In matters of food and parenting, my favorite author is Mathew Amster-Burton (@Mamster, author of Hungry Monkey). I don't have a quote, but he says not to try to hard to get your kid to try new foods, let their peers take care of it. I like this advice and comply diligently. I'd like to have a beer with him sometime (hey, if you're ever in Columbus ...). In addition to the parenting wisdom, he describes a version of overnight yeasted waffles we've made for a long time now.
The only difference is I don't separate egg yolks/whites or beat whites or anything like that. The only value I bring to this preparation is that I've tested it a gazillion times, used lots of different grain combinations and it always produces a surprisingly light, but grainy waffle. My post is merely a validation of the prep.
The night before, mix:
butter, unsalted and melted, 114 grams (1 stick)
milk, any temperature any kind, 500 grams
salt, 5 g
sugar, 15 g
dry active yeast, ca. 1/4 t
--and here's where it gets fun--
300 grams of grains
The only thing I make sure of is 100 grams of the grain bill is unbleached white (some fine white flour is necessary for structure in the final waffles), the rest can be any combination that adds up to 200 grams, e.g.
-spent grains from brewing - barley, rye, wheat (hydrated)
-coarse whole wheat flour
Mix all ingredients, cover the bowl with a dish towel and the next morning, just ladle it into your preheated waffle iron. That's it. Makes enough for 3-4 people and about a week's worth in the freezer - this recipe is pretty big.
We top them with everything, it's a blast.
Our depression era behavior toward consumption of gifts is irrational. We have unconsumed: a 750 of Rockmill Brewery's Dubbel, 10 or so ancient gift cards, a big juicy refectory GC, a Rioja that we might deed to Frankie, there are others.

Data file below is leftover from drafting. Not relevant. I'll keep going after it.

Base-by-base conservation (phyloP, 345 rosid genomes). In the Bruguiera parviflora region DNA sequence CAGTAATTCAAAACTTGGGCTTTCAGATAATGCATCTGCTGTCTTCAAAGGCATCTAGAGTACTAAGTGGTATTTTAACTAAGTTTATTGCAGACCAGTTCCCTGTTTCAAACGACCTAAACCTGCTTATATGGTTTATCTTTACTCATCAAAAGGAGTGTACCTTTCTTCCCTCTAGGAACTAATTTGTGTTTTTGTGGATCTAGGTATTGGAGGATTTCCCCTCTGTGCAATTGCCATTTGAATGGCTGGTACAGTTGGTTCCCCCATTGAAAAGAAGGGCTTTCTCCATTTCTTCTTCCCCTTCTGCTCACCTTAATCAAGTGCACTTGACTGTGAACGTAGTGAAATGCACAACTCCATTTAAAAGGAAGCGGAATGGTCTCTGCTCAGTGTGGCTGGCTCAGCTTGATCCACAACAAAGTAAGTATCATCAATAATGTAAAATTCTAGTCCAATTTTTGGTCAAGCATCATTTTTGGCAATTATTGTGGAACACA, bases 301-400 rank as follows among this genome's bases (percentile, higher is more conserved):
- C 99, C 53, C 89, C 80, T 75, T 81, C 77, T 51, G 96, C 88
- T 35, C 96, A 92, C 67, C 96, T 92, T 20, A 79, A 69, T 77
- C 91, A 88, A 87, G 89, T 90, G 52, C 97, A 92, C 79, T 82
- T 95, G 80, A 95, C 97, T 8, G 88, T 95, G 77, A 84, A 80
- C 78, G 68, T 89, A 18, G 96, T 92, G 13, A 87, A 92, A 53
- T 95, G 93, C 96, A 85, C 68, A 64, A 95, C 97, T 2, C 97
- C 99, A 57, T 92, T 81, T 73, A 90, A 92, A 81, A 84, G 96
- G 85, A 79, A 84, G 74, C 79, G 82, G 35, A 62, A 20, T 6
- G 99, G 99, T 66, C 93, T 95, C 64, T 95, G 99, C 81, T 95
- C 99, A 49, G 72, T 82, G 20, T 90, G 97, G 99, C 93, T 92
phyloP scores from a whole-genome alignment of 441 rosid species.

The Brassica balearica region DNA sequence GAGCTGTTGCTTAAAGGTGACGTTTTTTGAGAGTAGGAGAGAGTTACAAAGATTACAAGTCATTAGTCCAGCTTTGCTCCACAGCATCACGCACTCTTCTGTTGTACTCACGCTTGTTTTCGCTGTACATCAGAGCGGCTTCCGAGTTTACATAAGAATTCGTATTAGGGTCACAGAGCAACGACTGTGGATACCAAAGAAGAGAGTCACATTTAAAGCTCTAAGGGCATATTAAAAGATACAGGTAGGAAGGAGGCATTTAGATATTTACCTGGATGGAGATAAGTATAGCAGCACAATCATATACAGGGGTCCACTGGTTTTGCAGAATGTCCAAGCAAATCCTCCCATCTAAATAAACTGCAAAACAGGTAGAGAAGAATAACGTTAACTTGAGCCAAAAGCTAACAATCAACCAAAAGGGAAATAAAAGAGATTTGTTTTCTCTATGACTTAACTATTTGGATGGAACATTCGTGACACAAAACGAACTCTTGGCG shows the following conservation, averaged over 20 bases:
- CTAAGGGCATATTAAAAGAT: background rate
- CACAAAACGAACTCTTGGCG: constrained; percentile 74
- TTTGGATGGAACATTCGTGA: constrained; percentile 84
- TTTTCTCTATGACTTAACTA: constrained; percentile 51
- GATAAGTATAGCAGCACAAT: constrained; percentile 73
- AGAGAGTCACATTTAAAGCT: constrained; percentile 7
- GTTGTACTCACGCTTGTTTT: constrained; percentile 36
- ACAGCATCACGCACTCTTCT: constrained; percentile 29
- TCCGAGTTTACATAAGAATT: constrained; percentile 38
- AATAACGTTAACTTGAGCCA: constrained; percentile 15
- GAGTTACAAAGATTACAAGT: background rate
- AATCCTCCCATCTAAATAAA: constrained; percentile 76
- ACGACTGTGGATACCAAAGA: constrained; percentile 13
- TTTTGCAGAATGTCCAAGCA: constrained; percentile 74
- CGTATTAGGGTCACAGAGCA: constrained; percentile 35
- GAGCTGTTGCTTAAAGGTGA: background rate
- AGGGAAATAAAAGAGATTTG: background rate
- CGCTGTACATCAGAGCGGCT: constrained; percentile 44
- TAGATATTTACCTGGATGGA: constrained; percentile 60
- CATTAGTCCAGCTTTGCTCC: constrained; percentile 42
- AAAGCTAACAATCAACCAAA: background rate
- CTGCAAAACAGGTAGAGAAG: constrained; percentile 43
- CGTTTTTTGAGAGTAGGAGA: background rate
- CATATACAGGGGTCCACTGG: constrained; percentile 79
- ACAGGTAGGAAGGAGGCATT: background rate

Unlike gift cards, handcrafted food is a gift of oneself. And, that person waits anxiously for the day when feedback arrives. I know this too well, sometimes it hurts. To hoard these treasures is cruel and unusual.
About two months ago, a friend generously gave us a package of prosciutto made by her father(!!). Perfectly cured, perfectly sliced and perfectly vacuum wrapped. It wasn't just the professional presentation of a rare delicacy, it was so well packaged, I thought we could keep it for nearly ever, and almost tried. Prompted by the presentation of yet another batch of the delectable ham, we tore in to it and our expectations and desires were perfectly realized: texture, salt, everything, just perfect! We're going to savor it and enjoy it slowly, but we are going to consume it, with not a trace uneaten. We thank you and apologize for holding these comments hostage.
ps Stop by, even if you only have a few minutes next time in Columbus, a pizza only takes about 90 seconds.
I've never been a big fan of whole wheat flour. The big commercial mills have stuff that tastes bad, KAF white whole wheat is ok, I've enjoyed baked goods made with a ca. 30% of the grain bill as Stutzman Farms (link when I find it) whole wheat, but it's too coarsely milled for a 100% whole wheat anything. Inspiration from a couple friends this week changed all that (thanks Gary and Indu!).
Last weekend we enjoyed an incredible spread of Indian delicacies, both meat and vegetarian; it was the type of food you eat way past the point of satiation, way past. So, I got some books and am starting to get into the cuisine a bit. On the way there I needed a starchy foundation to hold all I want to make. Chappathi sounded like a good bread to start. Another friend was kind enough to coax her child to videotape her preparation. This video, some question and answer, a bunch of youtube vids and some reading and voilà. Here's my prep with a few details I thought significant based on failed runs.
The recipe is trivial, whole wheat flour, I used atta from a Mediterranean food market (167 g), salt (2 g) and water (100 g), mix, knead and let sit a few minutes, then divide into 70 g balls and round them, let rest again. I rolled these balls into 8" diameter discs and tossed them on an electric skillet at a surface temperature of 400°F (+/- 20°F, measured with an IR thermometer) for about a minute on each side and finished them off by placing them on a lit burner for about 15 seconds until it puffs or catches on fire. I used an electric skillet because I wanted to know the temperature at least once. In earlier failed attempts, I think the pan on the stove was not hot enough. So, in the future I know to get the surface at least this hot. Also appreciate the thickness of the rolled dough is dictated by the diameter of the rolled dough and it's mass, it's too hard to measure the thickness.
Click on image and the difference in fineness is a little easier to visualize.
I'm not sure how good these look, but I think I could live on them,
and they're ready in a few minutes! I totally see wraps in my future lunches.